Editorial: SEQR first, then weigh the facts

In literature, there are considered to be six base conflicts most every narrative can be boiled down to: man vs. man, man vs. nature, man vs. self and man vs. the supernatural, society or destiny.

We might not be in the business of high art here at The Spotlight, but our narratives should really have a seventh category added: resident vs. developer.

Such is the story in the Town of Ballston, where residents are still up in arms over a Callanan Industries proposal to build an asphalt plant at the Curtis Industrial Park.

The town is still going through the review process for this project, and we would fully encourage them to use every tool provided under the state’s environmental review laws to vet the project, including requiring the developer to undertake the drafting of an environmental impact statement.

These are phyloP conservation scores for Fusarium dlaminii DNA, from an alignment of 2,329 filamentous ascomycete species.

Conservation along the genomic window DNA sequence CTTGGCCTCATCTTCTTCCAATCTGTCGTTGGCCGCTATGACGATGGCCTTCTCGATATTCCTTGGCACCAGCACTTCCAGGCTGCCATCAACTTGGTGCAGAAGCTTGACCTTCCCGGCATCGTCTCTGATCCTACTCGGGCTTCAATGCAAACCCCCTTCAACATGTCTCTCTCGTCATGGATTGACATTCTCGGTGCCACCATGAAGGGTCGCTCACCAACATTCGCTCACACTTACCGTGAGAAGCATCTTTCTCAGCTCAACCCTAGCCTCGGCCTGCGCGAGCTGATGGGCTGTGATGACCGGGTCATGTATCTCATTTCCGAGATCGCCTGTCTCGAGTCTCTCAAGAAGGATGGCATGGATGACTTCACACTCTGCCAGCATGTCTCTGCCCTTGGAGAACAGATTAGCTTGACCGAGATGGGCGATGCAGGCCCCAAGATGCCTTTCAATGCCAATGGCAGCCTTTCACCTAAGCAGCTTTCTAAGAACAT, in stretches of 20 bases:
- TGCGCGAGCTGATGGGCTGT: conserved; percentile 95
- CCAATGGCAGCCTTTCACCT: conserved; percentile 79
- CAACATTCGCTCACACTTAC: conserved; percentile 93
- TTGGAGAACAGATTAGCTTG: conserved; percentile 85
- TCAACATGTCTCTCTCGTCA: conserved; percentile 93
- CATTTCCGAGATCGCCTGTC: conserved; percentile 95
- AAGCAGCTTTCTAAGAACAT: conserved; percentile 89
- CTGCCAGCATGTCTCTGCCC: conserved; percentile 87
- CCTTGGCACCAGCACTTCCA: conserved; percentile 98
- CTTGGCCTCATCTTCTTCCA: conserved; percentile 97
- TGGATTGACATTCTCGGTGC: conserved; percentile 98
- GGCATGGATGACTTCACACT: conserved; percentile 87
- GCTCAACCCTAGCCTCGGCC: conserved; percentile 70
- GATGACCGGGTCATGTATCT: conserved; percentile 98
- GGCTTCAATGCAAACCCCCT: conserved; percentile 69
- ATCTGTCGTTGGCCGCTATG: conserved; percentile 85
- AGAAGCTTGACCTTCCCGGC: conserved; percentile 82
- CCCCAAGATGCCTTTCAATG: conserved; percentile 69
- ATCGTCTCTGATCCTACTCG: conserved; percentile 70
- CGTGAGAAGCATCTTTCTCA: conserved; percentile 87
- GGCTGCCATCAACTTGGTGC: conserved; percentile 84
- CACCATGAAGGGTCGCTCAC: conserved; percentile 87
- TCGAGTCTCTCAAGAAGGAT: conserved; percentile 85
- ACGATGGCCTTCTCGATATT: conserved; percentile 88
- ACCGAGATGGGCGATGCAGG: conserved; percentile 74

Now, lawyers for the developer argue the project would not make so big an environmental impact as to require such a study. With all respect, a factory churning out 30,000 tons of asphalt per year (or perhaps more) and requiring thousands of truck trips in and out to haul it is going to more than slightly alter this vacant lot.

It’s typical for developers to try to skirt as much of the SEQR process as possible. The reviews have to be done at the cost of tens of thousands of dollars to the developer, with no guarantee the project will ever make it out of the planning stages. We get it, it hurts the bottom line.

Still, there are clearly unanswered questions about this plant, not the least being why it will produce but a fraction of the asphalt a similarly sized factory in Watervliet makes.

An environmental impact statement will also force the developers to add clarity to their traffic impact reports, which for this stretch of Route 67 is not a minor consideration.

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